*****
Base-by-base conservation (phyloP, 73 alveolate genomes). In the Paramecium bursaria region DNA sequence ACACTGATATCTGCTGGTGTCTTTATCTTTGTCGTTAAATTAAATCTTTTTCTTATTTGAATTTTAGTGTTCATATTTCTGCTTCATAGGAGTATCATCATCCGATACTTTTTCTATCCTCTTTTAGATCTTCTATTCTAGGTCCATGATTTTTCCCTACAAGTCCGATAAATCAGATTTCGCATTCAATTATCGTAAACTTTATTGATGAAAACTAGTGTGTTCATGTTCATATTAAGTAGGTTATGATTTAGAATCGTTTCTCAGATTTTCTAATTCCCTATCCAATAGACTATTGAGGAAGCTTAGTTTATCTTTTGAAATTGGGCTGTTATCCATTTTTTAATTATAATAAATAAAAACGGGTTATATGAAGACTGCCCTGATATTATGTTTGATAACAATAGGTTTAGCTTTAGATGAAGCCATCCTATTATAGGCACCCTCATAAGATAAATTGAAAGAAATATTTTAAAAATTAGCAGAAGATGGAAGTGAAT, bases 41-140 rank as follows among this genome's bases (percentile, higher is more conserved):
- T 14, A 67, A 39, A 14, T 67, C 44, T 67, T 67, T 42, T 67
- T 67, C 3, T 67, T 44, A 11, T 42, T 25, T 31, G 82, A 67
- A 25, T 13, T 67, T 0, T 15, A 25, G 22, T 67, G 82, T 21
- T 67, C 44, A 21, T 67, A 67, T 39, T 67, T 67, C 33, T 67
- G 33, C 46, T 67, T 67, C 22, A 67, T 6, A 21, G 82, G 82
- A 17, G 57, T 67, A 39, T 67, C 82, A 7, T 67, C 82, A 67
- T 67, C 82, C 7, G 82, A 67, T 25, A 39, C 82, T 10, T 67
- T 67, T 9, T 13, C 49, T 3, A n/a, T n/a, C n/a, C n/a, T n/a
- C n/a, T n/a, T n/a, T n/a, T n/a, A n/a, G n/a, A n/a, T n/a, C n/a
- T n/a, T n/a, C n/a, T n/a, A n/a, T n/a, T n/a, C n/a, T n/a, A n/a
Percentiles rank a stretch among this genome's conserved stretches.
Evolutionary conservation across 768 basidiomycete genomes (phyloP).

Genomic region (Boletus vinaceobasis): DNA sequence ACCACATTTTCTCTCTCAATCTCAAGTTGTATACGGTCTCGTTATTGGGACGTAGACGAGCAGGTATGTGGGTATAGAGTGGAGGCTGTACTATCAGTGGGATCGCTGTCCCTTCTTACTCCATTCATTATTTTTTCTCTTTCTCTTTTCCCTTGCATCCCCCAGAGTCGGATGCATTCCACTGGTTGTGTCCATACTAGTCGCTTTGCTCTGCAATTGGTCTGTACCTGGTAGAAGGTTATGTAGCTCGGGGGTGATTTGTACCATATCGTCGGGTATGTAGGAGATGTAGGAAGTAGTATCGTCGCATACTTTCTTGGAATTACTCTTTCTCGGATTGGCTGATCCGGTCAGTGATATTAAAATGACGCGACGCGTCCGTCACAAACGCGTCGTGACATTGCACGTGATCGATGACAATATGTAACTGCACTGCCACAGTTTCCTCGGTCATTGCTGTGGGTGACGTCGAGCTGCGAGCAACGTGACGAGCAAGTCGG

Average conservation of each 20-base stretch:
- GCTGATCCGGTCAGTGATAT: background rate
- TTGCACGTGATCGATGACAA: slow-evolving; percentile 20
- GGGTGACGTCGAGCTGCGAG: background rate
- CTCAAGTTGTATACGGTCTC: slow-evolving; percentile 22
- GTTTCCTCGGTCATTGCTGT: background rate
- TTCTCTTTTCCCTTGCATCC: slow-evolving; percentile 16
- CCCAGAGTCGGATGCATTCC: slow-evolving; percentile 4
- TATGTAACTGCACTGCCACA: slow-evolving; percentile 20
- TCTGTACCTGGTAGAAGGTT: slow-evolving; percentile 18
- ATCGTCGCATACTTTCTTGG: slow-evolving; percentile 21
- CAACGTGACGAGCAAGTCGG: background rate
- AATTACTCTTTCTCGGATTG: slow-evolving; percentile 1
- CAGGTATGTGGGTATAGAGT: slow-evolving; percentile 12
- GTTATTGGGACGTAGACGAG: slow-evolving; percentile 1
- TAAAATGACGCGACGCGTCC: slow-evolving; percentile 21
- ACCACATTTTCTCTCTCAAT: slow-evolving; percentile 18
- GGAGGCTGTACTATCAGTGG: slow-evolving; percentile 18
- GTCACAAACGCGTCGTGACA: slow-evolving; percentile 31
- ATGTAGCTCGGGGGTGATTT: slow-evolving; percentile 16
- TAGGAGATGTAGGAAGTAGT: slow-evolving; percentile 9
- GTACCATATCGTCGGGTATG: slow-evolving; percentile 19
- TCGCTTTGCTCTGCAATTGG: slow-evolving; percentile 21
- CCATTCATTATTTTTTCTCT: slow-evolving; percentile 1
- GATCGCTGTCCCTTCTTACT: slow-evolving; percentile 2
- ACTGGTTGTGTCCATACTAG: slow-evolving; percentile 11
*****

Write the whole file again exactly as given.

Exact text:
Base-by-base conservation (phyloP, 73 alveolate genomes). In the Paramecium bursaria region DNA sequence ACACTGATATCTGCTGGTGTCTTTATCTTTGTCGTTAAATTAAATCTTTTTCTTATTTGAATTTTAGTGTTCATATTTCTGCTTCATAGGAGTATCATCATCCGATACTTTTTCTATCCTCTTTTAGATCTTCTATTCTAGGTCCATGATTTTTCCCTACAAGTCCGATAAATCAGATTTCGCATTCAATTATCGTAAACTTTATTGATGAAAACTAGTGTGTTCATGTTCATATTAAGTAGGTTATGATTTAGAATCGTTTCTCAGATTTTCTAATTCCCTATCCAATAGACTATTGAGGAAGCTTAGTTTATCTTTTGAAATTGGGCTGTTATCCATTTTTTAATTATAATAAATAAAAACGGGTTATATGAAGACTGCCCTGATATTATGTTTGATAACAATAGGTTTAGCTTTAGATGAAGCCATCCTATTATAGGCACCCTCATAAGATAAATTGAAAGAAATATTTTAAAAATTAGCAGAAGATGGAAGTGAAT, bases 41-140 rank as follows among this genome's bases (percentile, higher is more conserved):
- T 14, A 67, A 39, A 14, T 67, C 44, T 67, T 67, T 42, T 67
- T 67, C 3, T 67, T 44, A 11, T 42, T 25, T 31, G 82, A 67
- A 25, T 13, T 67, T 0, T 15, A 25, G 22, T 67, G 82, T 21
- T 67, C 44, A 21, T 67, A 67, T 39, T 67, T 67, C 33, T 67
- G 33, C 46, T 67, T 67, C 22, A 67, T 6, A 21, G 82, G 82
- A 17, G 57, T 67, A 39, T 67, C 82, A 7, T 67, C 82, A 67
- T 67, C 82, C 7, G 82, A 67, T 25, A 39, C 82, T 10, T 67
- T 67, T 9, T 13, C 49, T 3, A n/a, T n/a, C n/a, C n/a, T n/a
- C n/a, T n/a, T n/a, T n/a, T n/a, A n/a, G n/a, A n/a, T n/a, C n/a
- T n/a, T n/a, C n/a, T n/a, A n/a, T n/a, T n/a, C n/a, T n/a, A n/a
Percentiles rank a stretch among this genome's conserved stretches.
Evolutionary conservation across 768 basidiomycete genomes (phyloP).

Genomic region (Boletus vinaceobasis): DNA sequence ACCACATTTTCTCTCTCAATCTCAAGTTGTATACGGTCTCGTTATTGGGACGTAGACGAGCAGGTATGTGGGTATAGAGTGGAGGCTGTACTATCAGTGGGATCGCTGTCCCTTCTTACTCCATTCATTATTTTTTCTCTTTCTCTTTTCCCTTGCATCCCCCAGAGTCGGATGCATTCCACTGGTTGTGTCCATACTAGTCGCTTTGCTCTGCAATTGGTCTGTACCTGGTAGAAGGTTATGTAGCTCGGGGGTGATTTGTACCATATCGTCGGGTATGTAGGAGATGTAGGAAGTAGTATCGTCGCATACTTTCTTGGAATTACTCTTTCTCGGATTGGCTGATCCGGTCAGTGATATTAAAATGACGCGACGCGTCCGTCACAAACGCGTCGTGACATTGCACGTGATCGATGACAATATGTAACTGCACTGCCACAGTTTCCTCGGTCATTGCTGTGGGTGACGTCGAGCTGCGAGCAACGTGACGAGCAAGTCGG

Average conservation of each 20-base stretch:
- GCTGATCCGGTCAGTGATAT: background rate
- TTGCACGTGATCGATGACAA: slow-evolving; percentile 20
- GGGTGACGTCGAGCTGCGAG: background rate
- CTCAAGTTGTATACGGTCTC: slow-evolving; percentile 22
- GTTTCCTCGGTCATTGCTGT: background rate
- TTCTCTTTTCCCTTGCATCC: slow-evolving; percentile 16
- CCCAGAGTCGGATGCATTCC: slow-evolving; percentile 4
- TATGTAACTGCACTGCCACA: slow-evolving; percentile 20
- TCTGTACCTGGTAGAAGGTT: slow-evolving; percentile 18
- ATCGTCGCATACTTTCTTGG: slow-evolving; percentile 21
- CAACGTGACGAGCAAGTCGG: background rate
- AATTACTCTTTCTCGGATTG: slow-evolving; percentile 1
- CAGGTATGTGGGTATAGAGT: slow-evolving; percentile 12
- GTTATTGGGACGTAGACGAG: slow-evolving; percentile 1
- TAAAATGACGCGACGCGTCC: slow-evolving; percentile 21
- ACCACATTTTCTCTCTCAAT: slow-evolving; percentile 18
- GGAGGCTGTACTATCAGTGG: slow-evolving; percentile 18
- GTCACAAACGCGTCGTGACA: slow-evolving; percentile 31
- ATGTAGCTCGGGGGTGATTT: slow-evolving; percentile 16
- TAGGAGATGTAGGAAGTAGT: slow-evolving; percentile 9
- GTACCATATCGTCGGGTATG: slow-evolving; percentile 19
- TCGCTTTGCTCTGCAATTGG: slow-evolving; percentile 21
- CCATTCATTATTTTTTCTCT: slow-evolving; percentile 1
- GATCGCTGTCCCTTCTTACT: slow-evolving; percentile 2
- ACTGGTTGTGTCCATACTAG: slow-evolving; percentile 11